NEW YORK (AP) -Troy Aikman says he has no symptoms from his 10 concussions during his Hall of Fame career with the Dallas Cowboys. Defensive players, he thinks, are more at risk than quarterbacks.
Aikman, however, does have migraine headaches - he's had them all his life. And he's on a campaign to let men know that it's not just women who have migraines - an estimated 7 million American men have them, too.
Aikman spoke to The Associated Press on Tuesday less than a week after the release of a study of more than 2,500 retired NFL players. It found that those who had at least three concussions during their careers had triple the risk of clinical depression as those who had no none.
The 40-year-old Aikman noted that his retirement at 34, young for a star quarterback, was due more to back problems than concussions. But he praised the NFL for its recent decision to run baseline tests on all players in training camp so the league can later determine how much their brains have changed from hits to the head.
``I think people got the impression that Steve Young and I were forced out by concussions,'' he said. ``For me, it was more my back.''
``I've had no problems since,'' he added. ``From my perspective, I think I got off relatively lightly. I think defensive players are far more at risk than quarterbacks - they get hit on every play and may often have concussions they don't know about. The fact that doctors will now have a record of how much change there has been is a huge step forward.''
Aikman's sentiments were echoed by Indianapolis coach Tony Dungy during the Colts' workouts in Indianapolis.
``We certainly know a lot more now than we did 15 years ago,'' said Dungy, who played for the Pittsburgh Steelers in the 1970s.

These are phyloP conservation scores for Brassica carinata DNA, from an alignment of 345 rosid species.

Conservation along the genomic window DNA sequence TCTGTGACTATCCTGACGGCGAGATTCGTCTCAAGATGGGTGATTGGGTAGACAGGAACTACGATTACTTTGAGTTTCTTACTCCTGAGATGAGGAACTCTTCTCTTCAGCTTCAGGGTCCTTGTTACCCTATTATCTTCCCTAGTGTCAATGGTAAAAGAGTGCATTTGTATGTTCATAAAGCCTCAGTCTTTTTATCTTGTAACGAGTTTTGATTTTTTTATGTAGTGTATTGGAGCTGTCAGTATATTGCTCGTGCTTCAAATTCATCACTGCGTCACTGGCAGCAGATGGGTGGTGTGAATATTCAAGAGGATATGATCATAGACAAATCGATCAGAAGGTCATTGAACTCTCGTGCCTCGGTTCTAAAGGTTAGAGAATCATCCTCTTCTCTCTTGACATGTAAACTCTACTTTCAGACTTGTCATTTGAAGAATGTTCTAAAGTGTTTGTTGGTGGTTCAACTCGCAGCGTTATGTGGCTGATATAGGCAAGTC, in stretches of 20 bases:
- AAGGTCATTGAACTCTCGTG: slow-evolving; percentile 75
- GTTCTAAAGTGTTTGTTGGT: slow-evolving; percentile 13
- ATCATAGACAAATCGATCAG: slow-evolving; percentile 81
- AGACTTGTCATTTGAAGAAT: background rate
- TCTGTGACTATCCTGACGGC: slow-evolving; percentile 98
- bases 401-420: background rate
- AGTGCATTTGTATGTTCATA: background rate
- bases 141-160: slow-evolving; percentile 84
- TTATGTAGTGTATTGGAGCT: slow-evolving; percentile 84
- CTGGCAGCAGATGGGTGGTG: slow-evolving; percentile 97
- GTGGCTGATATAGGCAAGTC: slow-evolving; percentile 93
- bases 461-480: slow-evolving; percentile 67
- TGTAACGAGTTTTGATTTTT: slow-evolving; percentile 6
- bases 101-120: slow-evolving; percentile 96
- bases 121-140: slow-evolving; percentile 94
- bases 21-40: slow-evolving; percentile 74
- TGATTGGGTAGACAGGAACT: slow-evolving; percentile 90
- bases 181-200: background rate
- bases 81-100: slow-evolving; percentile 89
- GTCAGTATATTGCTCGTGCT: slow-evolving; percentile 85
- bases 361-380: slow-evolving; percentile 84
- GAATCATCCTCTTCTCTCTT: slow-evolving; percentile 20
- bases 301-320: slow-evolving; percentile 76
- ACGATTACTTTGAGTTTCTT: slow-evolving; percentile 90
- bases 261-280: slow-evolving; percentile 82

``In our case, the doctors have always had a say in when a guy plays. When a guy gets here we do a baseline test and when a guy gets a concussion, we do the same test again. He's not allowed to play again until he scores in the same range and that's not how it was when I played, but I think our players deserve that care.''
One of those defensive players Aikman was discussing, Colts safety Bob Sanders, said he often thinks about the long-term effects.
``Your life is way more important; it goes beyond playing football,'' said Sanders, known for his hard-hitting. ``We live and breathe playing football, but it isn't forever. That's why NFL stands for Not For Long. It doesn't last forever.''
``Once it's over and if you can't think or your mind is affected, it can be devastating for some guys,'' he added. ``They can pay for it later, so you have to do what you can to get educated and don't come back just so you can be out there. Don't come back until you're clear.''
Aikman said his migraines aren't related to football - he's had them since he was very young. They are triggered, he said, by cigarette smoke and by flying, which he does more now in his capacity as a broadcaster than he did as a player.
But he said his headaches were diagnosed as migraines only a year ago when he consulted a doctor about them.
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AP Sports Writer Michael Marot in Indianapolis contributed to this story.
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On the Net:
National Headache Week:
http://headaches.about.com/od/migrainediseas1/a/nhaw05.htm
www.headachequiz.com

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